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Legal recourse in Ltd company against director / ownership of IP and website

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  • Legal recourse in Ltd company against director / ownership of IP and website

    Hopefully someone can help with a bit of a tricky issue.

    Myself and two other people set up a website and created a limited company of which all three of us were directors with an equal 1/3 share split each. The site is an unpaid journalism site, and we have a number of other volunteer writers as well as writing ourselves.

    Recently one of the directors submitted an article for proofing which contained content taken from another site directly. Fortunately, I caught this before it was published, and myself and the third director confronted him about it. He shrugged it off as a non-event, but we emphasised that this could have placed the entire site and our business in jeopardy.

    He then decided that the site was far too much hassle to continue with and said he was going to step away.

    He has offered to transfer over what we need, but I am a little suspicious that he will not be that easy-going and this may drag on.

    Here are the issues we have:

    - The site was purchased by him (along with the physical hosting). It was not purchased through the company. We all split the costs, and we have proof of payment to him of this.
    - The domain was registered and paid for by him, and again we split the cost and paid him.
    - The ongoing cost of the site hosting is paid by him monthly (he has a credit card on file at the provider), but we have paid upfront for the year (until Jul 2019). If he removes the card and refuses to pay us back, we may just have to take it on the chin.
    - The Ltd. company was registered by him at Companies House though we are all listed as directors.

    My main concern is that he will want to retain his shares in the company despite not being interested in going forward with it any more. If the site becomes successful, he will presumably be entitled to a third of any profits/dividends/company sale, which is far from ideal. Also, I'm unsure who legally owns the website. We all split the cost equally, but since the site wasn't purchased with any company money and since he will not be paying hosting or domain name costs going forward, does that mean myself and the other remaining director have a better legal footing for ownership?

    Furthermore, given his action in plagiarising could be construed as potentially harming the business, does this also put us in a better position?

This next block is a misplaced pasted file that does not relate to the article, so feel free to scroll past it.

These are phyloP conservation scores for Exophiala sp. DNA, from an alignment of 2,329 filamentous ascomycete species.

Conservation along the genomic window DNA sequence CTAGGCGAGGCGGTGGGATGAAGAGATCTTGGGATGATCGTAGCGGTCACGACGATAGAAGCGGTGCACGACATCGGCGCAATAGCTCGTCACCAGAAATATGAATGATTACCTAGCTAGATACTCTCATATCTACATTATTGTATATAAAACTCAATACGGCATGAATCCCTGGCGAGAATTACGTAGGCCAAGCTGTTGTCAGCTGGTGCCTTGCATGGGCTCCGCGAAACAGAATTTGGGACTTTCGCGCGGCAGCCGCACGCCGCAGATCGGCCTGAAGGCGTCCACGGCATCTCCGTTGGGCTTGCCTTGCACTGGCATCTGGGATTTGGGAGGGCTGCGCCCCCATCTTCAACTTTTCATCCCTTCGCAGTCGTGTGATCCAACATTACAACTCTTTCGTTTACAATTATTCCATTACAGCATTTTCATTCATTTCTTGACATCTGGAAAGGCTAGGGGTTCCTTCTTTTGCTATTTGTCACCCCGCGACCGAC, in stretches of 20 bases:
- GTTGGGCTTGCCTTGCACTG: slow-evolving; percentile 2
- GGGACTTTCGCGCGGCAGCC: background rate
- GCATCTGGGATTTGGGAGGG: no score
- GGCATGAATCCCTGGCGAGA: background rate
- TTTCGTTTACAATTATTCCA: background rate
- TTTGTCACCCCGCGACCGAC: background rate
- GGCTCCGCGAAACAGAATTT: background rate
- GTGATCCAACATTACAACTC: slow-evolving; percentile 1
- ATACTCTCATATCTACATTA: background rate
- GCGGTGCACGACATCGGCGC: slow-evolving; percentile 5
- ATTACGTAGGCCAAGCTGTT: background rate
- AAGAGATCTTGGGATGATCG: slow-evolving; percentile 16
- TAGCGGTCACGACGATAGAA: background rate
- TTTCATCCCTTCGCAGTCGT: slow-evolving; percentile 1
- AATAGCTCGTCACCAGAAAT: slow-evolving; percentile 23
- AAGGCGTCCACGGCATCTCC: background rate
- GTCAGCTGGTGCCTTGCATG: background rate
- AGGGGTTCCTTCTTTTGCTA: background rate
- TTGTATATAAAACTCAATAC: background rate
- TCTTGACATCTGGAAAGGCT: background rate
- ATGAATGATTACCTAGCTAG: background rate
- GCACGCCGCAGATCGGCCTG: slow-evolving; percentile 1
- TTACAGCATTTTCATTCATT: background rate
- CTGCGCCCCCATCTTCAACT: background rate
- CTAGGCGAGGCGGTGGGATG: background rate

Essentially, we want him removed as a director and his shares taken away, and while he may agree to the first, we're unsure if he will agree to the second. If this happens, would dissolving the company make this easier - and if so, the question still remains as to who owns the website.

    It's a bit of a tangled mess, so any assistance here would be appreciated!

    Tags: None

  • #2
    Is this a .co.uk domain? Is it apparent that it is for the limited company? If it is then you may be able to contact nominet.uk, explain the situation and transfer the registration of the domain to the company. Have a look here, you may gain heart

    I've found Nominet to be very helpful at times like this, though some of the hosting companies are not. Once you have the domain transferred to the company then the hosting companies will be forced to deal with the company as owner of the domain. They will shout and scream and ask for silly items of proof but you should get there. Been through this 3 times in the last 6 months.

    For the shares. Did you each get 1 share each? If you did then if you have problems then allocate the remaining shares between you to water down the effects of his share.

    As you have 2 directors working together then by a majority you agree to remove the other director and send in the ofrms to companies house.


    • #3
      Thanks for the quick reply!

      The company was set up with 33 shares each (99 in total). So I'm also not sure what to do in this situation either. I don't think him stepping down as a director would be an issue - but I don't think he'd relinquish his shares, so I'm just seeing if I can find out what our options are in that situation.

      The name of the company and the name of the site are not the same unfortunately, but we have both the .com and .co.uk domains. I don't think the issue is about keeping hold of the domain since I believe he will transfer that over. It is more about who "owns" that domain if the company got dissolved (and even if it didn't). This is what I'm struggling with.


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